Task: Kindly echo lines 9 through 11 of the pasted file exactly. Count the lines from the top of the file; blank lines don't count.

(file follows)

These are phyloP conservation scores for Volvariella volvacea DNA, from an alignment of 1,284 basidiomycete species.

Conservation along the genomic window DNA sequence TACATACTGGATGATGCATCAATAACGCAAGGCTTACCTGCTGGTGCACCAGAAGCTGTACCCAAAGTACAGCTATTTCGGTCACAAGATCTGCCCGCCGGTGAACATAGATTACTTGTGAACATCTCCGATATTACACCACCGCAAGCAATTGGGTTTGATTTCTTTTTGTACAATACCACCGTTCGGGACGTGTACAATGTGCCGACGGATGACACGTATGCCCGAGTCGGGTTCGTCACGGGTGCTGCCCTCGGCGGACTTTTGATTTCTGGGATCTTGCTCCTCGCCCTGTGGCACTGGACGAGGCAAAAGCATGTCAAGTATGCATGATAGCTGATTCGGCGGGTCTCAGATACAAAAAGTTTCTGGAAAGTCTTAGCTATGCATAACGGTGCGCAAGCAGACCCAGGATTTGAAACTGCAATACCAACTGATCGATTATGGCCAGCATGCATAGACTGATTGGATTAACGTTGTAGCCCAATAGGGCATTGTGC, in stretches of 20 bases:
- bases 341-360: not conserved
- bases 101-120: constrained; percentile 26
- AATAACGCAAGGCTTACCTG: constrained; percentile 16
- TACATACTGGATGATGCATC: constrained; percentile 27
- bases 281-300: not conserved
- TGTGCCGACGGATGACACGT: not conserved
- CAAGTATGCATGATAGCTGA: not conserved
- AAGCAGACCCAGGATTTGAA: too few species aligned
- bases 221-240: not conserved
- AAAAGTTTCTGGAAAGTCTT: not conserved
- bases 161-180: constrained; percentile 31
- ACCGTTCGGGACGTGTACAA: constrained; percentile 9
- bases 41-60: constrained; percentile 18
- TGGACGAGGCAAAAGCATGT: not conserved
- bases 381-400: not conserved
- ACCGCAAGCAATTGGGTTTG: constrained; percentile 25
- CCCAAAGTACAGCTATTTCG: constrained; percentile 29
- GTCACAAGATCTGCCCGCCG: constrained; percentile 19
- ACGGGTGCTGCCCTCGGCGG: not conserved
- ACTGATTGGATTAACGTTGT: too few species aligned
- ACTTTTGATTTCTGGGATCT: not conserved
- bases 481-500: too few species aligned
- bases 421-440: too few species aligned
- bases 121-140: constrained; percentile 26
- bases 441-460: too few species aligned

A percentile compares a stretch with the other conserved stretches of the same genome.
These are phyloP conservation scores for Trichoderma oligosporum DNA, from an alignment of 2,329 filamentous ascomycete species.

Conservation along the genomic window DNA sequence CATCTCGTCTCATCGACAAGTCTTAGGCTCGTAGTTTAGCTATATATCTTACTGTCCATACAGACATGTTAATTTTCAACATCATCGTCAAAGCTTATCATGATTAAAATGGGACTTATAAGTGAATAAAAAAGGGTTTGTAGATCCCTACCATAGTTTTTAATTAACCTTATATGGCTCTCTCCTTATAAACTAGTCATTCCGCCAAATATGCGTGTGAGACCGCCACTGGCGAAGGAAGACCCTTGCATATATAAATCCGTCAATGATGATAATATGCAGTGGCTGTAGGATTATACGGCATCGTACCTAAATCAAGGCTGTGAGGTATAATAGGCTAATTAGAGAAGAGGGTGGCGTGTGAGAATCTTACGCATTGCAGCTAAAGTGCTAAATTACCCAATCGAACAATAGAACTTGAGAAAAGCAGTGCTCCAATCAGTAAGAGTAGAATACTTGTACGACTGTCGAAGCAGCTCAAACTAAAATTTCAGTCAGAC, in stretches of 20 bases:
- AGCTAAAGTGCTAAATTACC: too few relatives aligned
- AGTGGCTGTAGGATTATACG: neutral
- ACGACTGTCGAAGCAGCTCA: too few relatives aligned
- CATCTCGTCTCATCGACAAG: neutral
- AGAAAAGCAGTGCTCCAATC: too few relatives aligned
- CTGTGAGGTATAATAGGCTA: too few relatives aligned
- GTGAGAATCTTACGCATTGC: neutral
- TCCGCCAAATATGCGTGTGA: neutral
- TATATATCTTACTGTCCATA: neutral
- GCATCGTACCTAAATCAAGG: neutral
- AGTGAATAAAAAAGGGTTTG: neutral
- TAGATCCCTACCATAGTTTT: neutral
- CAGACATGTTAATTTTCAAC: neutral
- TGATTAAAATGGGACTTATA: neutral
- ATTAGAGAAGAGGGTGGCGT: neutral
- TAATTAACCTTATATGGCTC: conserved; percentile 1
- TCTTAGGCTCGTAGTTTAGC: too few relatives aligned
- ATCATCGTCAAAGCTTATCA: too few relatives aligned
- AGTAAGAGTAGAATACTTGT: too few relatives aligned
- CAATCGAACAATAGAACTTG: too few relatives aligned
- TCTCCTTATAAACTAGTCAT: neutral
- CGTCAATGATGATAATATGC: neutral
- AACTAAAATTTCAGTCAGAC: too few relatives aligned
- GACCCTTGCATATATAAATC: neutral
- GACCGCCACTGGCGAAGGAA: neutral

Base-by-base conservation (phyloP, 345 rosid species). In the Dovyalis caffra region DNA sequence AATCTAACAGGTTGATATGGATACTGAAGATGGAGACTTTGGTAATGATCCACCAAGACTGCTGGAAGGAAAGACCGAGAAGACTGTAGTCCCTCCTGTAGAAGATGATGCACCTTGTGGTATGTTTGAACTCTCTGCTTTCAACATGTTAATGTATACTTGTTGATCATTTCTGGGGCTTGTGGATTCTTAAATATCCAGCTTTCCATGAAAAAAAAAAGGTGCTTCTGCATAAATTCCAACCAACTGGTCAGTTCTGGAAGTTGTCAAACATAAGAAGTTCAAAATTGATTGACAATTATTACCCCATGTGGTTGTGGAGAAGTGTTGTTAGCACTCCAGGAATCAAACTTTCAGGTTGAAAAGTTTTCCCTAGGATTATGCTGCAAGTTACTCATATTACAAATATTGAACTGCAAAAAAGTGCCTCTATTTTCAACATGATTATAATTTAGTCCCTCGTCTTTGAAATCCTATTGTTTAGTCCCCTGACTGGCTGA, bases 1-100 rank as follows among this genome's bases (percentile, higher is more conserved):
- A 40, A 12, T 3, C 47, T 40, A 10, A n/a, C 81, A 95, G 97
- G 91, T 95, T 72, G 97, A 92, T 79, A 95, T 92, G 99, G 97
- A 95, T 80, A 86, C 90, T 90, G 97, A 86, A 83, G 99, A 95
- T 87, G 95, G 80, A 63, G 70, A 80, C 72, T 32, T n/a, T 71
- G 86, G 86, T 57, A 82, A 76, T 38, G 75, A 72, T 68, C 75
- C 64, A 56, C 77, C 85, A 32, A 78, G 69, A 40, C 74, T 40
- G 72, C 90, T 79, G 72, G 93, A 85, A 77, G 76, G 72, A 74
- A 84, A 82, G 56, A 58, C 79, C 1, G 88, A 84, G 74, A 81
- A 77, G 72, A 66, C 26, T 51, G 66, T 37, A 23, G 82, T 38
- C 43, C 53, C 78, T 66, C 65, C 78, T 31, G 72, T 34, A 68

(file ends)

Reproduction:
- CAAGTATGCATGATAGCTGA: not conserved
- AAGCAGACCCAGGATTTGAA: too few species aligned
- bases 221-240: not conserved